The League of Ireland authorities have been unable to settle on whether they desire a 10-team or a 12-team top division.
For most the past 30 years, the Premier Division has been a 12 team competition. But they've flirted with a 10-team top flight on a couple of occasions. The league was reduced to 10 teams between 2002-03 and 2004 (three seasons as 2003 was the year of the summer soccer switch) and then again between 2009 and 2011.
Since 2012, the top division has returned to a 12-team affair, despite the overall reduction of numbers in the league. The First Division has been an 8-team competition for a few seasons, having contained 12 teams as recently as 2010.
The Conroy Report, released in 2015 and not to be confused with the recent Gabay report, recommended a reversion back to the 10-team Premier Division structure. Two divisions comprised on ten teams each is envisioned.
According to Neil O'Riordan in the Sun, only four Premier Division clubs are solidly behind the restructure. Unsurprisingly, three of the four are clustered near the top of the league. Dundalk, Derry City and Shamrock Rovers all endorse the plan. The remaining club in favour, St. Patrick's Athletic, won the league as recently as 2013 and only slumped to mid-table this season.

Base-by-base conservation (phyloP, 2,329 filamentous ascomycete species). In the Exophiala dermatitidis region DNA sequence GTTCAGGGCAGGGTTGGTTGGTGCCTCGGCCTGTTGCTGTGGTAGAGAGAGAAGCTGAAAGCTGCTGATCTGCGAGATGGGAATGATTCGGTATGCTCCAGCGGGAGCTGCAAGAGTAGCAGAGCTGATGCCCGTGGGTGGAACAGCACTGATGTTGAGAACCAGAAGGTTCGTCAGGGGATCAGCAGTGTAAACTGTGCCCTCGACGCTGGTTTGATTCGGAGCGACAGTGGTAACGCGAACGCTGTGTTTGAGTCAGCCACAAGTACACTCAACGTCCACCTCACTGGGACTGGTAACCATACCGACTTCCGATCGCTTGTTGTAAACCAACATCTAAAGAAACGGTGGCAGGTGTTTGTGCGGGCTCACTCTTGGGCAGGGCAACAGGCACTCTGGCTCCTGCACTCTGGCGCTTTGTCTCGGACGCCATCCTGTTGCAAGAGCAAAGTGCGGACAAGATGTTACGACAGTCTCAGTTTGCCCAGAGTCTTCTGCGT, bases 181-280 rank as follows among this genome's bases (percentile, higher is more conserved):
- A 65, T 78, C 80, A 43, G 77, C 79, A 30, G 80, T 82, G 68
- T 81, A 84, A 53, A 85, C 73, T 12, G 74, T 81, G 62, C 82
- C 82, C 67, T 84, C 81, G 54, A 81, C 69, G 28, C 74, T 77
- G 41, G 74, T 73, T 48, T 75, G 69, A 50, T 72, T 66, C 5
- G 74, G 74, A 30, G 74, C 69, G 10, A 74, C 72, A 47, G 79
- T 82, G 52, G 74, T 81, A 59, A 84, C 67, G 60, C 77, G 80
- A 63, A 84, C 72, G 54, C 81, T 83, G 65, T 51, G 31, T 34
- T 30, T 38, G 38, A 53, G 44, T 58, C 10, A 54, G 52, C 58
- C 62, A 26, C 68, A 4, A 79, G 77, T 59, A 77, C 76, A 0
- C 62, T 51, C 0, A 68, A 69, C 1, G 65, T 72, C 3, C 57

However, Cork City, themselves contenders for the title for the past three seasons, are opposed to the restructure proposals. They are joined by Bohemians, Galway United, Finn Harps and Drogheda United.
Bray Wanderers and Sligo Rovers were both unenthusiastic about the proposal but had initially agreed to go along with the plans. The former have now formally withdrawn their support.
The Premier Club Alliance - PCA - are holding a meeting on Monday. In 2015, the PCA hired Michael Cush SC to represent them in talks with the FAI, a sign of the club's willingness to take a robust approach in their dealings with the association. After their meeting on Monday, we'll see if they're ready for another dispute with the FAI.